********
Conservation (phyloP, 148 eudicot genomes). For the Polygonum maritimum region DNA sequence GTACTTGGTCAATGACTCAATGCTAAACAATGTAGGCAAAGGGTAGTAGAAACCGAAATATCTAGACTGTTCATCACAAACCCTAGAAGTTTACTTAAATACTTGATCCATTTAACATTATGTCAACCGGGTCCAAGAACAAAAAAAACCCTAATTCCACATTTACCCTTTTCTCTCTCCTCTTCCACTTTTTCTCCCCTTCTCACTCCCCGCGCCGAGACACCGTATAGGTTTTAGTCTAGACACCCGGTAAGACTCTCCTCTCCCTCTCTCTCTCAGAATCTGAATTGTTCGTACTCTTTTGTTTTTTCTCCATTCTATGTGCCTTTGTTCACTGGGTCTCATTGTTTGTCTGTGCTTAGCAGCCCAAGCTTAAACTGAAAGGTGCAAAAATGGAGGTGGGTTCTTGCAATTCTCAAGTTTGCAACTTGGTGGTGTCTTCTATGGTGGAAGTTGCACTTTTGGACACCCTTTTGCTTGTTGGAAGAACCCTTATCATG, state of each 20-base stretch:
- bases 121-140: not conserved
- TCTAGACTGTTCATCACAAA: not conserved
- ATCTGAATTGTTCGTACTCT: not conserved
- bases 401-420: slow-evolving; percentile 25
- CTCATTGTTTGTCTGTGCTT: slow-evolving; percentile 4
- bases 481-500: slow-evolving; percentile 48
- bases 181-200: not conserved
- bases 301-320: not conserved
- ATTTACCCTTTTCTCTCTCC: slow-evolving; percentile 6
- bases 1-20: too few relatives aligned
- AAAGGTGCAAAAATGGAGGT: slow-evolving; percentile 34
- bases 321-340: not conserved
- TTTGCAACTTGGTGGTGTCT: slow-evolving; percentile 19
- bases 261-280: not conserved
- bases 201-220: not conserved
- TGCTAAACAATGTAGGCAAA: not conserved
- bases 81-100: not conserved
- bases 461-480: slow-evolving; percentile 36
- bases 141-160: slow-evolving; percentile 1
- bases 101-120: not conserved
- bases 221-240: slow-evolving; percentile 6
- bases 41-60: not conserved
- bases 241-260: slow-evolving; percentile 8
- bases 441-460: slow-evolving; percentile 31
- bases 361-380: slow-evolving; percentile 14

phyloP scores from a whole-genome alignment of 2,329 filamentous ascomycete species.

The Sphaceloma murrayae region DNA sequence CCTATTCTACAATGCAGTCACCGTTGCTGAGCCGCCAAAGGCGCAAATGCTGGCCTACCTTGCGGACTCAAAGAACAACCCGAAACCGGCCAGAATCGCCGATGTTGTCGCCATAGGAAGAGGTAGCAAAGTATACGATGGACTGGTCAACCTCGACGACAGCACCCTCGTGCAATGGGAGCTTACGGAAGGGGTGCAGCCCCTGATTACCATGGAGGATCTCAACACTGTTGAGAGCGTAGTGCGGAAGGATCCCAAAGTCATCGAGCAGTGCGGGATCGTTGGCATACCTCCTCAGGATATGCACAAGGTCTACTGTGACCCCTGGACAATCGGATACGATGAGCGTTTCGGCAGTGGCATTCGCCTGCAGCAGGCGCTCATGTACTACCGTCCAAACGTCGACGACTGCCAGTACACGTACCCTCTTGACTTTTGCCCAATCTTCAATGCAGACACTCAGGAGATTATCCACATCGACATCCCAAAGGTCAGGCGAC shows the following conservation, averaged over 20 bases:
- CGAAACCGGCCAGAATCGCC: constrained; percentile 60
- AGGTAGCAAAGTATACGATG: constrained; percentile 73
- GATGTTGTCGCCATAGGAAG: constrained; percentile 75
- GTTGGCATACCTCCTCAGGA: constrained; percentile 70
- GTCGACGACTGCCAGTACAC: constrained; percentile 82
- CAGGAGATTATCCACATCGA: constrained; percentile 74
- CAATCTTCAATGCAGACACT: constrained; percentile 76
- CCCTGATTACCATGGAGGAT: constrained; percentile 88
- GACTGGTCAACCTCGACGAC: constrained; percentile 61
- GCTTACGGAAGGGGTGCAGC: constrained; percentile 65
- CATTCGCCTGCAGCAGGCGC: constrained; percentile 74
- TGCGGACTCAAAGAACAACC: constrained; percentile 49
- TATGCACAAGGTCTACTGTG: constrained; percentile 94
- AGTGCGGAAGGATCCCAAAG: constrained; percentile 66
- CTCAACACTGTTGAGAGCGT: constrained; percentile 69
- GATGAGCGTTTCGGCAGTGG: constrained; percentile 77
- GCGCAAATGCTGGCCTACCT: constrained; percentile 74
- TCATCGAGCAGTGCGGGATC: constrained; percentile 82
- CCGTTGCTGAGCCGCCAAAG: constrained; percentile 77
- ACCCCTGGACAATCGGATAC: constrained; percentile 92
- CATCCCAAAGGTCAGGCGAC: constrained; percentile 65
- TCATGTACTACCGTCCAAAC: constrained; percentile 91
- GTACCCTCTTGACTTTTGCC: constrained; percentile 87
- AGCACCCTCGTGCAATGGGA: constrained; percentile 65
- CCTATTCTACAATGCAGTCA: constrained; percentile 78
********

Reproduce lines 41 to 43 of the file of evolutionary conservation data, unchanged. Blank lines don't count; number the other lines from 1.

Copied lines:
- TATGCACAAGGTCTACTGTG: constrained; percentile 94
- AGTGCGGAAGGATCCCAAAG: constrained; percentile 66
- CTCAACACTGTTGAGAGCGT: constrained; percentile 69